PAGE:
Texas's first licensed pilot dies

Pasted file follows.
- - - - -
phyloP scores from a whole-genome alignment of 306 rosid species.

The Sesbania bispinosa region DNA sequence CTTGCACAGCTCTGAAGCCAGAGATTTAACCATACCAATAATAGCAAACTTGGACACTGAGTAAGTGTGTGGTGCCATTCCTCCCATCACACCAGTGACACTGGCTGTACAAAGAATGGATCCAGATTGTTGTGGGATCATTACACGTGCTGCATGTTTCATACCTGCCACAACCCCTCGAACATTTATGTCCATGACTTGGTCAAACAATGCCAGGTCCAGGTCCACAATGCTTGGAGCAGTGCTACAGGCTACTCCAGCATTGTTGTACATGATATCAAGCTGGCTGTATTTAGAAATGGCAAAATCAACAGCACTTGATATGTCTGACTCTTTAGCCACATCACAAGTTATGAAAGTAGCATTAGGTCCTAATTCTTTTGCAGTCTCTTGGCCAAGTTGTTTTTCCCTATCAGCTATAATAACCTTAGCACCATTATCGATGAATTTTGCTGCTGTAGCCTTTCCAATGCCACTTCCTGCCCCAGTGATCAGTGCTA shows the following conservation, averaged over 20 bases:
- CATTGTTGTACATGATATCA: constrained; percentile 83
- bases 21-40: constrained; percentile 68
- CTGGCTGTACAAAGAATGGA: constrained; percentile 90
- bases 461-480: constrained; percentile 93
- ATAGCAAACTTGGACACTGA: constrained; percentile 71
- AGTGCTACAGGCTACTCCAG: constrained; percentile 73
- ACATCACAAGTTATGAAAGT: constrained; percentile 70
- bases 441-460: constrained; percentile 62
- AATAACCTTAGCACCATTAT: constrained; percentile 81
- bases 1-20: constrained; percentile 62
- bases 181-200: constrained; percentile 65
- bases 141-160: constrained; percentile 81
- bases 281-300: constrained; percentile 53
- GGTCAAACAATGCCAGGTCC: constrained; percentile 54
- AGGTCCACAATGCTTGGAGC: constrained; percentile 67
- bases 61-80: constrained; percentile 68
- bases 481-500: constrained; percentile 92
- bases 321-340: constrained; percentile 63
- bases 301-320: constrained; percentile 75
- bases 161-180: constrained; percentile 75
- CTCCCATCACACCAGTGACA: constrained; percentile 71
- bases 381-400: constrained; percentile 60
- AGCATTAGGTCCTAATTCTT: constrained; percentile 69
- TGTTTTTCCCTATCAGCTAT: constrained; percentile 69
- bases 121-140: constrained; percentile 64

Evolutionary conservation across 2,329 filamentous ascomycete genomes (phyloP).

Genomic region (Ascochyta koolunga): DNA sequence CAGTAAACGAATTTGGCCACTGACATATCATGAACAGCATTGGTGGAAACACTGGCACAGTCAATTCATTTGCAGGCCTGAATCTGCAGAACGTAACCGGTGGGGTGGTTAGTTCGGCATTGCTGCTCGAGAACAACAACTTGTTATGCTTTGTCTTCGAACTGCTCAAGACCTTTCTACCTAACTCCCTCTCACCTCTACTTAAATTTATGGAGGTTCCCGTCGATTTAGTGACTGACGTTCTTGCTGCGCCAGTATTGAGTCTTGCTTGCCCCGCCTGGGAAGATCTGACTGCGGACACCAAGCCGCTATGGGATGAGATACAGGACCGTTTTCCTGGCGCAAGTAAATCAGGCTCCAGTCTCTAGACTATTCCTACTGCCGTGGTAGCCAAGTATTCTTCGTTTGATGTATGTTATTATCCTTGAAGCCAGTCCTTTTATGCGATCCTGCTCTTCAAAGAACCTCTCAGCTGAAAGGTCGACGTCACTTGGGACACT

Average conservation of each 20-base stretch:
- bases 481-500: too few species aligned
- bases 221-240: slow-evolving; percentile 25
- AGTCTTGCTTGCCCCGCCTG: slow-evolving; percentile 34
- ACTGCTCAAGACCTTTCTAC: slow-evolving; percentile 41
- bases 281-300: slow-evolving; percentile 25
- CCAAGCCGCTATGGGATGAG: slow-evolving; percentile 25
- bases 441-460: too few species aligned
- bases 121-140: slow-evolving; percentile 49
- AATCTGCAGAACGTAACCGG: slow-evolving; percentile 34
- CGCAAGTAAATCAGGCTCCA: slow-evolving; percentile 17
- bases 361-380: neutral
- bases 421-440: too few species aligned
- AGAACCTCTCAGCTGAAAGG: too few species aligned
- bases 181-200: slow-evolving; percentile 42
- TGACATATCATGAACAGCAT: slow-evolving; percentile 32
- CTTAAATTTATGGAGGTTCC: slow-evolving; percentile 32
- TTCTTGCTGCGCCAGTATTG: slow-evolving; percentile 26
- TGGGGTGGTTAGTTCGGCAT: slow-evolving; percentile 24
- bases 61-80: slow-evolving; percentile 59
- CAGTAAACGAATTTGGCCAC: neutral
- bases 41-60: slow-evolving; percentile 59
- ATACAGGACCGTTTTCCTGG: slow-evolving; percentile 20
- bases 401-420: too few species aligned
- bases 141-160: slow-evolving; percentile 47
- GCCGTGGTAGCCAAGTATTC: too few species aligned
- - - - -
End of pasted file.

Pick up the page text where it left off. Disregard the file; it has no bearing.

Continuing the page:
On this day in 1956, Slats Rodgers, the colorful owner of the first pilot's license in Texas, died in McAllen. Floyd H. Rodgers was born in Georgia in 1889 and moved to Texas with his family as a boy. As a young man he worked for the Gulf, Colorado and Santa Fe Railway, but aviation was his passion. With the help of an engineer friend, Rodgers designed and built a primitive aircraft, reputed to be the first built in Texas, which he flew without instruction in late 1912, a mere nine years after the first manned airplane flight by the Wright brothers. He became a flight instructor for the army in 1916 and worked as a barnstormer and circus stunt pilot after World War I. During prohibition he bought his own plane to ferry bootleg liquor from Mexico to Texas. He was involved in gambling and moonshining operations, eventually serving six months in a Dallas jail. After prohibition, he turned to crop dusting in the lower Rio Grande valley. On special charter requests he would sometimes shock his passengers with unforgettable aerial performances. Although his flight career extended to his later years, his flamboyant lifestyle and penchant for the illegal were increasingly limited by rules and regulations of the Civil Aeronautics Administration. Rodgers subsequently ranched and ran restaurants in Bandera and McAllen. His autobiography, Old Soggy No. 1: The Uninhibited Story of Slats Rodgers, was coauthored by Hart Stilwell and published in 1954.